Monday, June 10, 2013

Review: xXx (2002)

xXx (2002)



A few weeks ago, in my review of Fast & Furious 6, I talked at length about the early-mid '00s trend of youth-focused movies with plots oriented around action sports (snowboarding, motocross, skateboarding, etc.) in some form or another. Last night, I had the opportunity to revisit one of the films that, along with the original The Fast and the Furious, helped to drive that trend: the spy thriller xXx, about an underground, Johnny Knoxville-meets-Tony Hawk daredevil who gets recruited by the NSA to take down an anarchist terror cell in exchange for having his rap sheet scrubbed clean. The "extreme" posturing here is oftentimes just as unintentionally hilarious as I had predicted it would be in my Fast & Furious 6 review, especially given that so much of it comes off as what TV Tropes calls "reactionary fantasy" -- exploiting an "anti-establishment" pop culture trend and its followers while simultaneously criticizing its underpinnings and taking on what could only be described as a pro-establishment worldview. The entire film is about Vin Diesel's Xander Cage taking down a group of "hardcore", hard-partying, punk-rock terrorists who want to bring anarchy and total freedom to the world, using a gun that fires tranquilizer darts with fake blood splatter (so no moral ambiguity about having to shoot your allies to maintain your cover; so much for being an edgier take on James Bond), and ultimately becoming a permanent member of the NSA who goes on secret assignments to uphold the American Way that he had once railed against.

However, for all of this film's phony attitude, I was able to easily forgive it, as there was hardly a dull moment in sight. The plot is flimsy, full of holes, and nothing to write home about, serving largely to drive the action on display here, but oh, the action looks glorious. Outside of the avalanche scene and its dodgy CGI, most of this movie is done with practical effects, and they thunder across the screen like the craziest stunt video ever filmed. The extreme sports showcases are the clearest example of this, with dirt bikes, snowboards, and more being used for some badass displays of athleticism. Just when it looked as though this film was getting dull, it threw another crazy trick up on the screen. It helps that I was able to buy Vin Diesel as an extreme sports badass; even though I knew it was mostly stuntmen doing the work for him, I could picture this guy riding a serving tray down a stairway railing like a skateboard.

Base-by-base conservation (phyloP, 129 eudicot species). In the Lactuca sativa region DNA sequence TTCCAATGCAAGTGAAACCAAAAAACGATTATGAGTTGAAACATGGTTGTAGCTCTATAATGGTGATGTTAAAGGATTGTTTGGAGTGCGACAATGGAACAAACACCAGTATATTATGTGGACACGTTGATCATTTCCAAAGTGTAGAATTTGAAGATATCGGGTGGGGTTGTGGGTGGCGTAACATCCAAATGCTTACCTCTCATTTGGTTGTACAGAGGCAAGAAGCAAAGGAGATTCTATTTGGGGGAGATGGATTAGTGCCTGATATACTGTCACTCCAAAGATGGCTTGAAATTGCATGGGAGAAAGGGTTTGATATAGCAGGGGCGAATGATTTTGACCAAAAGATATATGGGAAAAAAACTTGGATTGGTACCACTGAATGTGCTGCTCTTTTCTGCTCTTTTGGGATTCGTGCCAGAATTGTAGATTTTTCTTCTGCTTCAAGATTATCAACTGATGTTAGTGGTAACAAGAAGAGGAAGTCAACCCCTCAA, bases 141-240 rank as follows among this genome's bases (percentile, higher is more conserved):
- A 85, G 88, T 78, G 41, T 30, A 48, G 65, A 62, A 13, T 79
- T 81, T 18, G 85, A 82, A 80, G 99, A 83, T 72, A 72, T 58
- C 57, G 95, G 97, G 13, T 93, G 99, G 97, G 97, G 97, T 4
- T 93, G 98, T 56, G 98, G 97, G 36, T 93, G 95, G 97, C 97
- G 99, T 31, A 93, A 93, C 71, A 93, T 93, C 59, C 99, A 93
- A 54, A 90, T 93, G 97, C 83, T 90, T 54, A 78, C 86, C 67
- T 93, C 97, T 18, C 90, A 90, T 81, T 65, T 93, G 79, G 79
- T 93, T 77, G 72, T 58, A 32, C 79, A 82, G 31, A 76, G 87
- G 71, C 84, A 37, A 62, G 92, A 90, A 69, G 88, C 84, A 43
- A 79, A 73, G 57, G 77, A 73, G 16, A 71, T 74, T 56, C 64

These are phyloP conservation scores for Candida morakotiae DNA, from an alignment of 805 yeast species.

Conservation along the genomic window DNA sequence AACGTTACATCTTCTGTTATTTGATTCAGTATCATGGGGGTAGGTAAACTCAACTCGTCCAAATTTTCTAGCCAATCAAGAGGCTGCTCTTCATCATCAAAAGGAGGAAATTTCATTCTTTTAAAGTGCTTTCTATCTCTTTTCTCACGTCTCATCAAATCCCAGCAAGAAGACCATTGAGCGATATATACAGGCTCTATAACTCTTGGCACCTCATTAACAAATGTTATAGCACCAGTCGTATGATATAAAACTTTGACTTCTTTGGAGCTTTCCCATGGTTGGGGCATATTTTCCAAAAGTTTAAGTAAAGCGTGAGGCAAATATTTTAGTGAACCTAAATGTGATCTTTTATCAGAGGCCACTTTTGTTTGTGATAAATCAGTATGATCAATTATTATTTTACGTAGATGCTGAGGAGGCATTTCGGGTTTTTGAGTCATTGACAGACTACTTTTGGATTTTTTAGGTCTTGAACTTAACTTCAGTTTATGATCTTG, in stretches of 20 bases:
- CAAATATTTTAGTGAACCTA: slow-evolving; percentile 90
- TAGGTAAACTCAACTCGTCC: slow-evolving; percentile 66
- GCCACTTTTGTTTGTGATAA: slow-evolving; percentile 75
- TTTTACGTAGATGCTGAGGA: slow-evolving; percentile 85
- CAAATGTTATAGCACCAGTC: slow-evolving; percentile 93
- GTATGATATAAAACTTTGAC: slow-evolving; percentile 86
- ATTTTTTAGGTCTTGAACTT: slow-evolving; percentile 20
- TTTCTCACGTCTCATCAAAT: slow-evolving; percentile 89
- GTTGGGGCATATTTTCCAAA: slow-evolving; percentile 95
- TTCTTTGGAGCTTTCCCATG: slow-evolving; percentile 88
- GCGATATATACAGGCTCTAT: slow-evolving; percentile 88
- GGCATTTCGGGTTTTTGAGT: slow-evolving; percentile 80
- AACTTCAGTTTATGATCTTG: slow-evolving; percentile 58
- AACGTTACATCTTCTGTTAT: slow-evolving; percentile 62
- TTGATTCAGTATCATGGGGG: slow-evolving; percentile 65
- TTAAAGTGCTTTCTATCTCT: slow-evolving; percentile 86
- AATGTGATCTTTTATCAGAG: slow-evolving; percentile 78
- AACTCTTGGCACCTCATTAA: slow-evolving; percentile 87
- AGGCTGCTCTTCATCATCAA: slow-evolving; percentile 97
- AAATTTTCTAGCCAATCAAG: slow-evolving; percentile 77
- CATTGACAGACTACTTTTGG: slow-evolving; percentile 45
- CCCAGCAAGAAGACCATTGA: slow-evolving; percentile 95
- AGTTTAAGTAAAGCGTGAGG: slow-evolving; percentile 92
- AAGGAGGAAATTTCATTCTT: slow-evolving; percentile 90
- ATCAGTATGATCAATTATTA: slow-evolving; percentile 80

I also thought that this film's cheekier jabs at the Bond movies were pretty entertaining. There's the opening scene where a Bond-esque agent in a tuxedo gets killed because he stood out at a Rammstein concert (another thing: I loved this film's soundtrack) filled with metalheads and mosh pits. Less obvious but just as funny was how the climax hinged on the fact that Xander's Pontiac GTO full of rocket launchers, flamethrowers, and other Bond movie weapons was useless for taking down the terrorists' submarine and its bioweapons, and that to stop it, he'd have to go into the Xander Zone and pull a parasailing stunt in the middle of Prague. These jabs were somewhat undercut, however, by the aforementioned phoniness of the film's attitude, as well as the obligatory "gadget showcase" scene where Xander receives a series of spy gadgets that are often nearly identical to things that Bond himself has used (such as the X-ray binoculars that inevitably get used to see through women's clothes).

Score: 3 out of 5

Its "hardcore" posturing is fake and at times hilarious, but I still enjoyed this for the entertaining action movie that it was. I picked this up in a bargain bin for five bucks, so it's worth the price if you're a fan of extreme sports or action movies in general.

No comments:

Post a Comment